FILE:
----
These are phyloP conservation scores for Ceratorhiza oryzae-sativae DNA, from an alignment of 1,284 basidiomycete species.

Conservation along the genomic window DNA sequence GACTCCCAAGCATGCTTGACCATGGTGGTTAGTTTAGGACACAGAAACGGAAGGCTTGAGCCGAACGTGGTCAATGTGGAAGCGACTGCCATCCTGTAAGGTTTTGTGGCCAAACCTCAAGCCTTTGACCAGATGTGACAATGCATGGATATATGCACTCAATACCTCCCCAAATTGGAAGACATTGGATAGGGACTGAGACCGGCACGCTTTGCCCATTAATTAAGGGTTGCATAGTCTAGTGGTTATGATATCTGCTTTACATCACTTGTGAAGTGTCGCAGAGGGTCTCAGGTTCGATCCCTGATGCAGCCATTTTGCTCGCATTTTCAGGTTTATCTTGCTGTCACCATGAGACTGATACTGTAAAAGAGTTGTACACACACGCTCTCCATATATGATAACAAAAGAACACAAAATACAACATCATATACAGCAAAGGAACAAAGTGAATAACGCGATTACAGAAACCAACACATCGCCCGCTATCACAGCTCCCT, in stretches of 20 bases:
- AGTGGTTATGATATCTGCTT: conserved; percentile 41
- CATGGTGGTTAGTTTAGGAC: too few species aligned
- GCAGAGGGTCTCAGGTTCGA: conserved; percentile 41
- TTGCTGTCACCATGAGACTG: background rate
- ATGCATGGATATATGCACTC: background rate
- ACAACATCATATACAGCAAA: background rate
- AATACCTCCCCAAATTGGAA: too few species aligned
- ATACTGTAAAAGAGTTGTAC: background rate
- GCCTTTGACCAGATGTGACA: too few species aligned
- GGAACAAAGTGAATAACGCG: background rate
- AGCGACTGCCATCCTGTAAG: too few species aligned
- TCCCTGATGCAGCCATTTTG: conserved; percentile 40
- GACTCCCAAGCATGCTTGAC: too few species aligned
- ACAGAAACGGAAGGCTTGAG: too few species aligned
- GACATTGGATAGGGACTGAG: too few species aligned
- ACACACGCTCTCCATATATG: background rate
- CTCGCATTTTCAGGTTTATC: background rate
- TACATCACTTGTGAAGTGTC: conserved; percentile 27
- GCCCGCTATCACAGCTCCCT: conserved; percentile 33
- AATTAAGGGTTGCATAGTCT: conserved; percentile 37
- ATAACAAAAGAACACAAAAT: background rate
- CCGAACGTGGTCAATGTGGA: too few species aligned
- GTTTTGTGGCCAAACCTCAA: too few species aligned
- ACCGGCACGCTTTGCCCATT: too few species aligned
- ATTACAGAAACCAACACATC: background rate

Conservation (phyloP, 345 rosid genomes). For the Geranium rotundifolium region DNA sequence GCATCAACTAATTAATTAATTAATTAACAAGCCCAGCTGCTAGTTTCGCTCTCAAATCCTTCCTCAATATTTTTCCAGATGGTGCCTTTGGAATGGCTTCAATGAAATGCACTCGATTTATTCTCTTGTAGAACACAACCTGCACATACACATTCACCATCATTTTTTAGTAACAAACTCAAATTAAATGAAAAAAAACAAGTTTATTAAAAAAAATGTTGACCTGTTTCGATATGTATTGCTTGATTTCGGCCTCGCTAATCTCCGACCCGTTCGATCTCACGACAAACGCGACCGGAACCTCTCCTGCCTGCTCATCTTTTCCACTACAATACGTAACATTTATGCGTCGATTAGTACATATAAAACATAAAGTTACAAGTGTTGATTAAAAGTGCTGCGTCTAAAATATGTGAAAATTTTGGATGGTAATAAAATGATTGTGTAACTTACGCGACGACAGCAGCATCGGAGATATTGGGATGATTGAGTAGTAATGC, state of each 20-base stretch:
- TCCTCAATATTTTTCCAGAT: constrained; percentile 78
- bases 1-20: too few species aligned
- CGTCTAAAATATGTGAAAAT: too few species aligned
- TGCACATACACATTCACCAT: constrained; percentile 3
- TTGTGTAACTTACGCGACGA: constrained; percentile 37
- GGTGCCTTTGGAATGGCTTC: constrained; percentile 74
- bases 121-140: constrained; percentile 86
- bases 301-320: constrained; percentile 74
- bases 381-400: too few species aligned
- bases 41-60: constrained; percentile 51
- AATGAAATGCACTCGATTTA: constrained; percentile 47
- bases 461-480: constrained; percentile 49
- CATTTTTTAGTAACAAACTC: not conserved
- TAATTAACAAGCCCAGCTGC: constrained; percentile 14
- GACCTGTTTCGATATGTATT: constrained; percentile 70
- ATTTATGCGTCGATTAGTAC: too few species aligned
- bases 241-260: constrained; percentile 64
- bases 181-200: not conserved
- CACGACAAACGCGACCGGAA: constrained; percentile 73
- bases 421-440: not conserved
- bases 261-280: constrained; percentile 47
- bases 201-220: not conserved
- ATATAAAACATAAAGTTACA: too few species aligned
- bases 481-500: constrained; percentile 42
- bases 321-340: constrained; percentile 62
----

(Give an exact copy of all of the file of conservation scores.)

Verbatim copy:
These are phyloP conservation scores for Ceratorhiza oryzae-sativae DNA, from an alignment of 1,284 basidiomycete species.

Conservation along the genomic window DNA sequence GACTCCCAAGCATGCTTGACCATGGTGGTTAGTTTAGGACACAGAAACGGAAGGCTTGAGCCGAACGTGGTCAATGTGGAAGCGACTGCCATCCTGTAAGGTTTTGTGGCCAAACCTCAAGCCTTTGACCAGATGTGACAATGCATGGATATATGCACTCAATACCTCCCCAAATTGGAAGACATTGGATAGGGACTGAGACCGGCACGCTTTGCCCATTAATTAAGGGTTGCATAGTCTAGTGGTTATGATATCTGCTTTACATCACTTGTGAAGTGTCGCAGAGGGTCTCAGGTTCGATCCCTGATGCAGCCATTTTGCTCGCATTTTCAGGTTTATCTTGCTGTCACCATGAGACTGATACTGTAAAAGAGTTGTACACACACGCTCTCCATATATGATAACAAAAGAACACAAAATACAACATCATATACAGCAAAGGAACAAAGTGAATAACGCGATTACAGAAACCAACACATCGCCCGCTATCACAGCTCCCT, in stretches of 20 bases:
- AGTGGTTATGATATCTGCTT: conserved; percentile 41
- CATGGTGGTTAGTTTAGGAC: too few species aligned
- GCAGAGGGTCTCAGGTTCGA: conserved; percentile 41
- TTGCTGTCACCATGAGACTG: background rate
- ATGCATGGATATATGCACTC: background rate
- ACAACATCATATACAGCAAA: background rate
- AATACCTCCCCAAATTGGAA: too few species aligned
- ATACTGTAAAAGAGTTGTAC: background rate
- GCCTTTGACCAGATGTGACA: too few species aligned
- GGAACAAAGTGAATAACGCG: background rate
- AGCGACTGCCATCCTGTAAG: too few species aligned
- TCCCTGATGCAGCCATTTTG: conserved; percentile 40
- GACTCCCAAGCATGCTTGAC: too few species aligned
- ACAGAAACGGAAGGCTTGAG: too few species aligned
- GACATTGGATAGGGACTGAG: too few species aligned
- ACACACGCTCTCCATATATG: background rate
- CTCGCATTTTCAGGTTTATC: background rate
- TACATCACTTGTGAAGTGTC: conserved; percentile 27
- GCCCGCTATCACAGCTCCCT: conserved; percentile 33
- AATTAAGGGTTGCATAGTCT: conserved; percentile 37
- ATAACAAAAGAACACAAAAT: background rate
- CCGAACGTGGTCAATGTGGA: too few species aligned
- GTTTTGTGGCCAAACCTCAA: too few species aligned
- ACCGGCACGCTTTGCCCATT: too few species aligned
- ATTACAGAAACCAACACATC: background rate

Conservation (phyloP, 345 rosid genomes). For the Geranium rotundifolium region DNA sequence GCATCAACTAATTAATTAATTAATTAACAAGCCCAGCTGCTAGTTTCGCTCTCAAATCCTTCCTCAATATTTTTCCAGATGGTGCCTTTGGAATGGCTTCAATGAAATGCACTCGATTTATTCTCTTGTAGAACACAACCTGCACATACACATTCACCATCATTTTTTAGTAACAAACTCAAATTAAATGAAAAAAAACAAGTTTATTAAAAAAAATGTTGACCTGTTTCGATATGTATTGCTTGATTTCGGCCTCGCTAATCTCCGACCCGTTCGATCTCACGACAAACGCGACCGGAACCTCTCCTGCCTGCTCATCTTTTCCACTACAATACGTAACATTTATGCGTCGATTAGTACATATAAAACATAAAGTTACAAGTGTTGATTAAAAGTGCTGCGTCTAAAATATGTGAAAATTTTGGATGGTAATAAAATGATTGTGTAACTTACGCGACGACAGCAGCATCGGAGATATTGGGATGATTGAGTAGTAATGC, state of each 20-base stretch:
- TCCTCAATATTTTTCCAGAT: constrained; percentile 78
- bases 1-20: too few species aligned
- CGTCTAAAATATGTGAAAAT: too few species aligned
- TGCACATACACATTCACCAT: constrained; percentile 3
- TTGTGTAACTTACGCGACGA: constrained; percentile 37
- GGTGCCTTTGGAATGGCTTC: constrained; percentile 74
- bases 121-140: constrained; percentile 86
- bases 301-320: constrained; percentile 74
- bases 381-400: too few species aligned
- bases 41-60: constrained; percentile 51
- AATGAAATGCACTCGATTTA: constrained; percentile 47
- bases 461-480: constrained; percentile 49
- CATTTTTTAGTAACAAACTC: not conserved
- TAATTAACAAGCCCAGCTGC: constrained; percentile 14
- GACCTGTTTCGATATGTATT: constrained; percentile 70
- ATTTATGCGTCGATTAGTAC: too few species aligned
- bases 241-260: constrained; percentile 64
- bases 181-200: not conserved
- CACGACAAACGCGACCGGAA: constrained; percentile 73
- bases 421-440: not conserved
- bases 261-280: constrained; percentile 47
- bases 201-220: not conserved
- ATATAAAACATAAAGTTACA: too few species aligned
- bases 481-500: constrained; percentile 42
- bases 321-340: constrained; percentile 62